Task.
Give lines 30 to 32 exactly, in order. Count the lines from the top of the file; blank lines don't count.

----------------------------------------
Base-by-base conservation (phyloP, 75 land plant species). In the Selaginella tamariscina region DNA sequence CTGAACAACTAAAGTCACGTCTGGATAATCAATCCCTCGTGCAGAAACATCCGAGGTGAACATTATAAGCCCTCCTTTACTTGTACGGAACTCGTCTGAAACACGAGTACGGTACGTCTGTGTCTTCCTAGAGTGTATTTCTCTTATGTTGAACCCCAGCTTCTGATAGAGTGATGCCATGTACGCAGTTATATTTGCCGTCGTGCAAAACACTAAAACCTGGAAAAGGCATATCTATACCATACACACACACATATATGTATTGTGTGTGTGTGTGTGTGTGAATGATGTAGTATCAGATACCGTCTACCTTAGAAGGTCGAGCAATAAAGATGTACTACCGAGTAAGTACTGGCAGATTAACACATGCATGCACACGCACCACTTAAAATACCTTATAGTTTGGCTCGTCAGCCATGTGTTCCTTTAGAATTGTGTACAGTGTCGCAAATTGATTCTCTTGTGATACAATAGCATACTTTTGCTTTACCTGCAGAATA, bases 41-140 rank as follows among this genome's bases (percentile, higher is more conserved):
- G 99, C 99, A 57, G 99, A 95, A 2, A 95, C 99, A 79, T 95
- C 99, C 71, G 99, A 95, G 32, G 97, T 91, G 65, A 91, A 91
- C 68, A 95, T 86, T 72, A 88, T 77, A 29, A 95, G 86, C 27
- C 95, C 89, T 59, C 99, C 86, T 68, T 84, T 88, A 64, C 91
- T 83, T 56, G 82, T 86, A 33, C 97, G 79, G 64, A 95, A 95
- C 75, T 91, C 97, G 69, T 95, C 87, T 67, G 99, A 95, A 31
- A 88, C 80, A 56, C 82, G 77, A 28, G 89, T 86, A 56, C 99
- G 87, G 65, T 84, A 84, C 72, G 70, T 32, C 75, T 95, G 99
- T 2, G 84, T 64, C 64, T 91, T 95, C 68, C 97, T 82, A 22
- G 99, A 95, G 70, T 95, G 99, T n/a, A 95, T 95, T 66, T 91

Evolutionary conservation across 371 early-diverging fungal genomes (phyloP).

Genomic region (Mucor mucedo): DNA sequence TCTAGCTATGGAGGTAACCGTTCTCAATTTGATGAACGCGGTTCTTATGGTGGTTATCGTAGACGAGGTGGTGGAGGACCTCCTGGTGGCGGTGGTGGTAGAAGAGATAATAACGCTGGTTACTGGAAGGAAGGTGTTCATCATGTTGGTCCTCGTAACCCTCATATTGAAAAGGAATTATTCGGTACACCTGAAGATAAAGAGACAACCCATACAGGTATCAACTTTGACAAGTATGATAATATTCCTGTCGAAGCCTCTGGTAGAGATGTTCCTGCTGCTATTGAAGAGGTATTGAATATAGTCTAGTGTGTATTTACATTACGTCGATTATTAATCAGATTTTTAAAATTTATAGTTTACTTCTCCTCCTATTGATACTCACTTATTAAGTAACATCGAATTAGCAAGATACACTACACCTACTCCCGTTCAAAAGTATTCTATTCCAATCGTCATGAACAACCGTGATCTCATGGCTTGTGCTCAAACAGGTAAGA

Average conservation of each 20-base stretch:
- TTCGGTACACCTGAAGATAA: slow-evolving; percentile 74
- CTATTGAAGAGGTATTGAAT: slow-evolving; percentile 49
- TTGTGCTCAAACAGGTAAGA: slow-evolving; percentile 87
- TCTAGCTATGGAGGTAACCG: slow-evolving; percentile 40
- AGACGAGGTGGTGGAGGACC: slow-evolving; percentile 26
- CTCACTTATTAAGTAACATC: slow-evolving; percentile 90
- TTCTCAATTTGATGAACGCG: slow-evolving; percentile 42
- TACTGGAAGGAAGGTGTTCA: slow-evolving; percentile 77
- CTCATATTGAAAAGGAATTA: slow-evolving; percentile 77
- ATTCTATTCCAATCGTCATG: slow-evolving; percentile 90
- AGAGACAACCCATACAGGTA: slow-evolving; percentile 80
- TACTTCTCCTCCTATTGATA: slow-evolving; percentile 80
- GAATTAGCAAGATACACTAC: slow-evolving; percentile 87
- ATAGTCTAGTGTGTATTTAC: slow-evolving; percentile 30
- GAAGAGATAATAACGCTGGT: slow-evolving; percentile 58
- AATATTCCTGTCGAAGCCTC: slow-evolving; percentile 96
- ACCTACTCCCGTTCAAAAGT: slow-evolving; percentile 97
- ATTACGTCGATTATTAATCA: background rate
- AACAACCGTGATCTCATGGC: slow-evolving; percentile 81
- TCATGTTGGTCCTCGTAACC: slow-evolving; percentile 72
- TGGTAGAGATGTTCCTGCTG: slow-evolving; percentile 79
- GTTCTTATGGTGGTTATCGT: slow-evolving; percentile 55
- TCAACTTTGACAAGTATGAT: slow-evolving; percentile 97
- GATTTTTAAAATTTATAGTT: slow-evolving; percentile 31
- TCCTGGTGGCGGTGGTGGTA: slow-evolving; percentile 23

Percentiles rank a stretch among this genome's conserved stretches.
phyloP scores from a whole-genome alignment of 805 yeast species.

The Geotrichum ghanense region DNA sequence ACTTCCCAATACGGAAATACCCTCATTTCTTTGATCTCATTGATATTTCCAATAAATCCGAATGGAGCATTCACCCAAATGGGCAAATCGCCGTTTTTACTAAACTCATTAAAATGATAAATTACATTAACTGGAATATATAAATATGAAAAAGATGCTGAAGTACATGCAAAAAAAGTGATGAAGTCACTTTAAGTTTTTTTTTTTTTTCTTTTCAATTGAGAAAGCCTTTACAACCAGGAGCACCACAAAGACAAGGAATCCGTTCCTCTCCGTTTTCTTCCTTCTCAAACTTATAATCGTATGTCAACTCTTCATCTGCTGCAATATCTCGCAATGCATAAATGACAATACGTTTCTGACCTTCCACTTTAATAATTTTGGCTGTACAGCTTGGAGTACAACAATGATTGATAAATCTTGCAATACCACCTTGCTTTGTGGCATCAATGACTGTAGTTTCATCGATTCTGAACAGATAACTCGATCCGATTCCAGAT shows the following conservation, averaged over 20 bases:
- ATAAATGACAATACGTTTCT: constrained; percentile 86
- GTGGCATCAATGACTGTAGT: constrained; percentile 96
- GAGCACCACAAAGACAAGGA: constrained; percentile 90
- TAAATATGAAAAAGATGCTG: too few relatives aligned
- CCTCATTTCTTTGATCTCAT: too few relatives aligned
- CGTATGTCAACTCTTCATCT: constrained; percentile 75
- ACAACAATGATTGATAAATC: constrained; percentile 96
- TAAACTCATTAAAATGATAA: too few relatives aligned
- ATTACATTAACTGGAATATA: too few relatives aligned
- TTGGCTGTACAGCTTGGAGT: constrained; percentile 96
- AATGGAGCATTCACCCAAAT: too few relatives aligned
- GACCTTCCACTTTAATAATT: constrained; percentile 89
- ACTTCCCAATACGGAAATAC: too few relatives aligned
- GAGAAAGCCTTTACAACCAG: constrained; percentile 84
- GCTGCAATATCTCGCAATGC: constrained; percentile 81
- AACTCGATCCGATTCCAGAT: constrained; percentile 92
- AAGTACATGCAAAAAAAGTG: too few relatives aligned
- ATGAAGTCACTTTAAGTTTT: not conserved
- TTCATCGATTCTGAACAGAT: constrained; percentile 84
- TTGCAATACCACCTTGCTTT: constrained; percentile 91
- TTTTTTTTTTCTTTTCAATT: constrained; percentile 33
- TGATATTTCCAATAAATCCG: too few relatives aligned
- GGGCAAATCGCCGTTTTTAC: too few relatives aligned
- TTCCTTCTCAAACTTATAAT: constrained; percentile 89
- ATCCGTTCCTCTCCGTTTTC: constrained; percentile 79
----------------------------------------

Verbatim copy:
- AATATTCCTGTCGAAGCCTC: slow-evolving; percentile 96
- ACCTACTCCCGTTCAAAAGT: slow-evolving; percentile 97
- ATTACGTCGATTATTAATCA: background rate